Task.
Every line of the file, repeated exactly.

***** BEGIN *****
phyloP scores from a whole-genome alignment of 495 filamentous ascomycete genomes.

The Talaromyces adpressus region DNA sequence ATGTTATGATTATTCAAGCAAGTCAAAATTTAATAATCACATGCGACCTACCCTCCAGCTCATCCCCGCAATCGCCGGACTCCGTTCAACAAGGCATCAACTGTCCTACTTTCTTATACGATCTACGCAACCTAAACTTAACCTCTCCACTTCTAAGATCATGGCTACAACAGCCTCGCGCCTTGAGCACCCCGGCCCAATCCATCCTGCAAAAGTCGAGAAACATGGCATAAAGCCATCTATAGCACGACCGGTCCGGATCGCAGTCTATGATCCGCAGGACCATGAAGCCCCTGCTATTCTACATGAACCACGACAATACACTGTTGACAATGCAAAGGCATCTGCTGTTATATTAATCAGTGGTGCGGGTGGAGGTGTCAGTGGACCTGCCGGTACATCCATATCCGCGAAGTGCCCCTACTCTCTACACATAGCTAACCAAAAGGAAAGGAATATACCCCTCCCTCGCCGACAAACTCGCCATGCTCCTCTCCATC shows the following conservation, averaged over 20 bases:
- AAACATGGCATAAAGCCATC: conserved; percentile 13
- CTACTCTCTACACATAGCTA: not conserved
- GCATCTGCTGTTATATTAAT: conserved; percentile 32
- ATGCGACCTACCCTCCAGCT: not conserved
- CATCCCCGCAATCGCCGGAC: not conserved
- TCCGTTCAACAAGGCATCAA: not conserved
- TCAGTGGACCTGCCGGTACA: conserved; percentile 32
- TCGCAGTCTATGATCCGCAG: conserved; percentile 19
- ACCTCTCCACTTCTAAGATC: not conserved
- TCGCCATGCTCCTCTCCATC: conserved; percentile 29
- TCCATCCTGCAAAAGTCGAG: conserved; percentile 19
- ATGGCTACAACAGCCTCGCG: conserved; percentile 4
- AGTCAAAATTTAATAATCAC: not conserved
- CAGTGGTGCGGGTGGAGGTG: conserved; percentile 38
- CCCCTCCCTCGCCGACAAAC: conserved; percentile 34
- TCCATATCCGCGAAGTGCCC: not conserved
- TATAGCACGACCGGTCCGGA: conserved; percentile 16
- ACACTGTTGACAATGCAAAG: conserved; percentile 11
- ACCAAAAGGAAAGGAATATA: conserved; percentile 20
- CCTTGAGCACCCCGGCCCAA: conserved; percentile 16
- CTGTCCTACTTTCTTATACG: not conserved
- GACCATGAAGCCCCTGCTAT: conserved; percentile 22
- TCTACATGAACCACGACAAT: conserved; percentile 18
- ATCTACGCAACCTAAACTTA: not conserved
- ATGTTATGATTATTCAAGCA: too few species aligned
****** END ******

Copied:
phyloP scores from a whole-genome alignment of 495 filamentous ascomycete genomes.

The Talaromyces adpressus region DNA sequence ATGTTATGATTATTCAAGCAAGTCAAAATTTAATAATCACATGCGACCTACCCTCCAGCTCATCCCCGCAATCGCCGGACTCCGTTCAACAAGGCATCAACTGTCCTACTTTCTTATACGATCTACGCAACCTAAACTTAACCTCTCCACTTCTAAGATCATGGCTACAACAGCCTCGCGCCTTGAGCACCCCGGCCCAATCCATCCTGCAAAAGTCGAGAAACATGGCATAAAGCCATCTATAGCACGACCGGTCCGGATCGCAGTCTATGATCCGCAGGACCATGAAGCCCCTGCTATTCTACATGAACCACGACAATACACTGTTGACAATGCAAAGGCATCTGCTGTTATATTAATCAGTGGTGCGGGTGGAGGTGTCAGTGGACCTGCCGGTACATCCATATCCGCGAAGTGCCCCTACTCTCTACACATAGCTAACCAAAAGGAAAGGAATATACCCCTCCCTCGCCGACAAACTCGCCATGCTCCTCTCCATC shows the following conservation, averaged over 20 bases:
- AAACATGGCATAAAGCCATC: conserved; percentile 13
- CTACTCTCTACACATAGCTA: not conserved
- GCATCTGCTGTTATATTAAT: conserved; percentile 32
- ATGCGACCTACCCTCCAGCT: not conserved
- CATCCCCGCAATCGCCGGAC: not conserved
- TCCGTTCAACAAGGCATCAA: not conserved
- TCAGTGGACCTGCCGGTACA: conserved; percentile 32
- TCGCAGTCTATGATCCGCAG: conserved; percentile 19
- ACCTCTCCACTTCTAAGATC: not conserved
- TCGCCATGCTCCTCTCCATC: conserved; percentile 29
- TCCATCCTGCAAAAGTCGAG: conserved; percentile 19
- ATGGCTACAACAGCCTCGCG: conserved; percentile 4
- AGTCAAAATTTAATAATCAC: not conserved
- CAGTGGTGCGGGTGGAGGTG: conserved; percentile 38
- CCCCTCCCTCGCCGACAAAC: conserved; percentile 34
- TCCATATCCGCGAAGTGCCC: not conserved
- TATAGCACGACCGGTCCGGA: conserved; percentile 16
- ACACTGTTGACAATGCAAAG: conserved; percentile 11
- ACCAAAAGGAAAGGAATATA: conserved; percentile 20
- CCTTGAGCACCCCGGCCCAA: conserved; percentile 16
- CTGTCCTACTTTCTTATACG: not conserved
- GACCATGAAGCCCCTGCTAT: conserved; percentile 22
- TCTACATGAACCACGACAAT: conserved; percentile 18
- ATCTACGCAACCTAAACTTA: not conserved
- ATGTTATGATTATTCAAGCA: too few species aligned